WoooooooooooTis a good week
Shinobi 3(Because Revenge cant come out due to some marvel/DC charicters in it)
Mega drive 800pts (also on the Mega drive collection)
Compared to its predecessor The Revenge of Shinobi, the action in Shinobi 3 is considerably smoother, with less emphasis on difficulty (performing trick jumps) and more on speed. In addition to the ability to run from place to place (instead of walk), Joe comes equipped with a new array of moves and techniques, including a mid-air dashkick, the ability to jump-scale walls and a powerful running slash that renders him temporarily invincible.
The D-pad controls Shinobi's movements, while the action buttons A, B and C are used to perform a special ninjitsu technique, throw shurikens (or sword-slash), and jump, respectively. Shuriken, as always, are the basic staple of Shinobi's attacks. He can throw them straight toward his enemies one at a time or launch eight at once during a somersault. In addition, the power-up bonus triples all knife damage as well as enhancing Shinobi's close-combat skills.
Shining Force(Bigger becuase its better)
Mega drive 800pts (and worth it)
No screens all the ones I can find are of ofhter Shining force gamesShorter version :
Shining Force is considered to be relatively simple compared to other tactical RPGs. Battles take place in square grids, and each unit occupies 1 square. Units can belong to one of 2 sides: allies (controlled by the player) or enemies (controlled by the computer AI).
The gameplay is turn-based; each unit can both move and perform one action (attack, use a spell, use an item) on its turn. Some commands such as equipping or dropping items don't count as actions. The order of the turns is determined by the unit's agility score. Units can use offensive actions (such as attacking or using a BLAZE spell) only on units belonging to the other side, and they can use support actions (such as using a HEAL spell or a medical herb item) only on units belonging to the same side.
Like most video game RPGs, units can become stronger by fighting enemies and performing some actions. Those give the units experience points (EXP.), which allow them to gain levels. While in the original Mega Drive/Genesis version only ally units can gain experience points, in the 2004 remake for Game Boy Advance enemy and ally units alike can gain experience points. This bears some resemblance to some other strategy RPGs such as Tactics Ogre or Final Fantasy Tactics.
On Shining Force, each ally unit is represented by a character with its own background and personality, much like the Fire Emblem series. There are no "generic" units, except on the enemy side. Like what happens on most RPGs with a large cast of characters, however, many of these characters are left in mystery and give little or no contribution to the plot.
Each ally unit also have a class, which defines a set of abilities for that unit. Once a unit reaches level 10, it can advance to another class, called "promotion". A unit can be promoted at any level between 10 or 20; the longer the player waits to promote a unit, the stronger it will be after being promoted.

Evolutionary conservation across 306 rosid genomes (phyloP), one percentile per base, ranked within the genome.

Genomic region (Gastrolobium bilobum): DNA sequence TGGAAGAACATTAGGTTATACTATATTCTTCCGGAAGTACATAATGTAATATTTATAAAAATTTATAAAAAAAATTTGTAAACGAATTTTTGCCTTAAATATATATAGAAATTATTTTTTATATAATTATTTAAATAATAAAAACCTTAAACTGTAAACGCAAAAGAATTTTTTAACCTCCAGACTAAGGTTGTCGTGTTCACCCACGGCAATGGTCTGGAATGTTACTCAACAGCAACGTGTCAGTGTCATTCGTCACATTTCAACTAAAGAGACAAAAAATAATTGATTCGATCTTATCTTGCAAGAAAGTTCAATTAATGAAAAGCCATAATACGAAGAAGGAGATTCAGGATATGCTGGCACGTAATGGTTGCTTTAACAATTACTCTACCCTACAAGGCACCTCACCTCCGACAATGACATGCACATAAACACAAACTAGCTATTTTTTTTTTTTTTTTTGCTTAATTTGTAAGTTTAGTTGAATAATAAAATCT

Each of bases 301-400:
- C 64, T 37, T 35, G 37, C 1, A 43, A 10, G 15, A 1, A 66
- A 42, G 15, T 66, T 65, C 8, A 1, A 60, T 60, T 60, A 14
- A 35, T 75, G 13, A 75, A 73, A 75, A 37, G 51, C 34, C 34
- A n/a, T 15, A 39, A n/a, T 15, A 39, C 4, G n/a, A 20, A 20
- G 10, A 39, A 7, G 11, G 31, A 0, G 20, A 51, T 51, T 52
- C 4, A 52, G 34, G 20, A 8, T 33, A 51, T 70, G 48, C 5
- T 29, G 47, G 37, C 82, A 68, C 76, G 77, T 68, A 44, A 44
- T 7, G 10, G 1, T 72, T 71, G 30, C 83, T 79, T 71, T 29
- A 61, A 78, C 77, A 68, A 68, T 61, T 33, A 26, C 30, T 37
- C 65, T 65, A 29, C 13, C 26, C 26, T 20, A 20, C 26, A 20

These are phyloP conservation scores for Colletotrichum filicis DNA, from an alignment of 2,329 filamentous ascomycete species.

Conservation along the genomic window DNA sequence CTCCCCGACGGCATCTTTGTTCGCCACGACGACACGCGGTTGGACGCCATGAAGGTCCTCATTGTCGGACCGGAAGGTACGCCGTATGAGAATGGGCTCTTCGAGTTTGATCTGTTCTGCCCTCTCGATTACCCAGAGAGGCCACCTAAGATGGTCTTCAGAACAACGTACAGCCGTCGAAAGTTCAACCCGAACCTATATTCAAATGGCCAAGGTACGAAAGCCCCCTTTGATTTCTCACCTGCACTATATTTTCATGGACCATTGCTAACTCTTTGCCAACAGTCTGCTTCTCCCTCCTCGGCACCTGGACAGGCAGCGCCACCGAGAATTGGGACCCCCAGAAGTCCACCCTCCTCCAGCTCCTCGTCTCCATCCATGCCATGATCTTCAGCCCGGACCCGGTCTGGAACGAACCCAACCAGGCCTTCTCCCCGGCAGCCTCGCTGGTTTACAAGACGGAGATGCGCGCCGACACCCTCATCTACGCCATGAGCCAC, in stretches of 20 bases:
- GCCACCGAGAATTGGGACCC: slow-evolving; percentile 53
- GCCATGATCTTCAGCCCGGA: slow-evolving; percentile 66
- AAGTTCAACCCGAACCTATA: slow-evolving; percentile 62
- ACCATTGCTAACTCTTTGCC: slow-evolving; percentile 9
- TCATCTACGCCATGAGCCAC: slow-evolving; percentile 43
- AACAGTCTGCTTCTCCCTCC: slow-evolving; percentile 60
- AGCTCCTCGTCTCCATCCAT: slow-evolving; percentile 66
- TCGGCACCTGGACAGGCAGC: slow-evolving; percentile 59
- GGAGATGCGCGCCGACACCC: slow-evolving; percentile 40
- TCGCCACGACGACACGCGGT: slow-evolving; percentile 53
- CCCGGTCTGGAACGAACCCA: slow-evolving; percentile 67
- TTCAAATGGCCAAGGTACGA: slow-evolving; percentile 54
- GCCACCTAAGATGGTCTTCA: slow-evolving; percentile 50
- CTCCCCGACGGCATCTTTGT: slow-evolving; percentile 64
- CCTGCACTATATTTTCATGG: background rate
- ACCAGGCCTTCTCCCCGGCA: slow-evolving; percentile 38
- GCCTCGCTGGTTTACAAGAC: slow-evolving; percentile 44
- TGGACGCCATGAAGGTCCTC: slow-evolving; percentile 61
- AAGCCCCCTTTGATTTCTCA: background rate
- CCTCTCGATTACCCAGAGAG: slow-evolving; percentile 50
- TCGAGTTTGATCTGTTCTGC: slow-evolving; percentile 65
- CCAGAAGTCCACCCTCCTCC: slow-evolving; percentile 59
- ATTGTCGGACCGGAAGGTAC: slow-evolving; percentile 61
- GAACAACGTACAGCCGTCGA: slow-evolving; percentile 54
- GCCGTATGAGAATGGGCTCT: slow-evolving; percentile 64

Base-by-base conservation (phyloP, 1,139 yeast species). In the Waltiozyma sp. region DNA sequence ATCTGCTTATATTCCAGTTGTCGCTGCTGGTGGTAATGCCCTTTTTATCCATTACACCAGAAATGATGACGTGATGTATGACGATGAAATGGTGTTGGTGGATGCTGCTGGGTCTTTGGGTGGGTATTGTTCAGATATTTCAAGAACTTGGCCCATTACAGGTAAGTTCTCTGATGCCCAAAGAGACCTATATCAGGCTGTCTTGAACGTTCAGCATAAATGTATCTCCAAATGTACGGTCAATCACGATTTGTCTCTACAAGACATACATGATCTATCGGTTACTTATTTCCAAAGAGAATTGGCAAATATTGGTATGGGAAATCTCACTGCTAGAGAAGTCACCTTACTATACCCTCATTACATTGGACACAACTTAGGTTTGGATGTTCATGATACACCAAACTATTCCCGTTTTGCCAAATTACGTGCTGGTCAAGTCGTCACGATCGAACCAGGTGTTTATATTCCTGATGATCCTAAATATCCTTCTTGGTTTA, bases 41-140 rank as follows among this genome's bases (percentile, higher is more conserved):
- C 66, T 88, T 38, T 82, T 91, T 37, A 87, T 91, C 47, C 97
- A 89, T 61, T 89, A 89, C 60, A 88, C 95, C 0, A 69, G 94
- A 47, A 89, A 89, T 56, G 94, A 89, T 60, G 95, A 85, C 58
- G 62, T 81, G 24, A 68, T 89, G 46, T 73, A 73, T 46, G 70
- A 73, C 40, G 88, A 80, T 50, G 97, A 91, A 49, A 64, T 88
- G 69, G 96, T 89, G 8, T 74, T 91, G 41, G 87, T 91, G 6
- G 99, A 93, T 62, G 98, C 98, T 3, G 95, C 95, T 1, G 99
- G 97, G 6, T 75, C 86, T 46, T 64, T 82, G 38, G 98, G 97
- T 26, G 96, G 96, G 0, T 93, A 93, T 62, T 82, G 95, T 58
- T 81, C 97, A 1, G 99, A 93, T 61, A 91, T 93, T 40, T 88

Battle goals for the player's (ally side) are fairly simple: either kill all enemies, or kill the enemies' leader. The enemy side wins when they manage to kill the player's leader, Max, or when the player chooses to escape the battle. However, even if the escape choice is made or Max is killed, one can recover the allies and fight the same enemy again. Since the main character always carries the experience and money gained, regardless of the battle outcome, the game is considerably easier than most strategy RPGs. There is no Game Over, and most of time, the player's army gets stronger even if the ally side is defeated.
Most games from the Shining Force series (with the exception of the Game Gear and Sega CD games) also possess an exploration mode, besides the regular battle mode. This gameplay mode is more similar to a traditional RPG game. In this mode, one plays as the Shining Force leader (Max), and one can walk around, interact with people or the scenario, and set the members and equipment of the player's army.
-Rules (But if the main charicter dies its all over)
Dynamite Headdy(Suffers from cronic strangeness)
Mega Drive 800pts
http://en.wikipedia.org/wiki/Dynamite_HeaddyDrop offThe game is played over a series of "scenes" and "acts", the end of which is often typified by a big boss battle. Headdy's special power is his launchable head. This can be fired in eight directions: up, down, left, right, and the four diagonals in-between. Launching it at enemies can damage or destroy them.
His head can also be used to hold on to a "HangMan", a character that acts like a hook. By grabbing a HangMan with your head, the player can then use it to hurl themselves in its direction, as if connected by an elastic band. Headdy can also swap his head for a special head, if he attacks a HeadCase. Depending on the symbol that the HeadCase is showing, Headdy will get a different head with a different special power.
Scattered across the levels are a number of Secret Bonus Points. These can be collected by performing a strange or skilled action, such as finding a hidden item or defeating an enemy that is difficult to reach.
T/g 600pts (dont bother)
The only crap one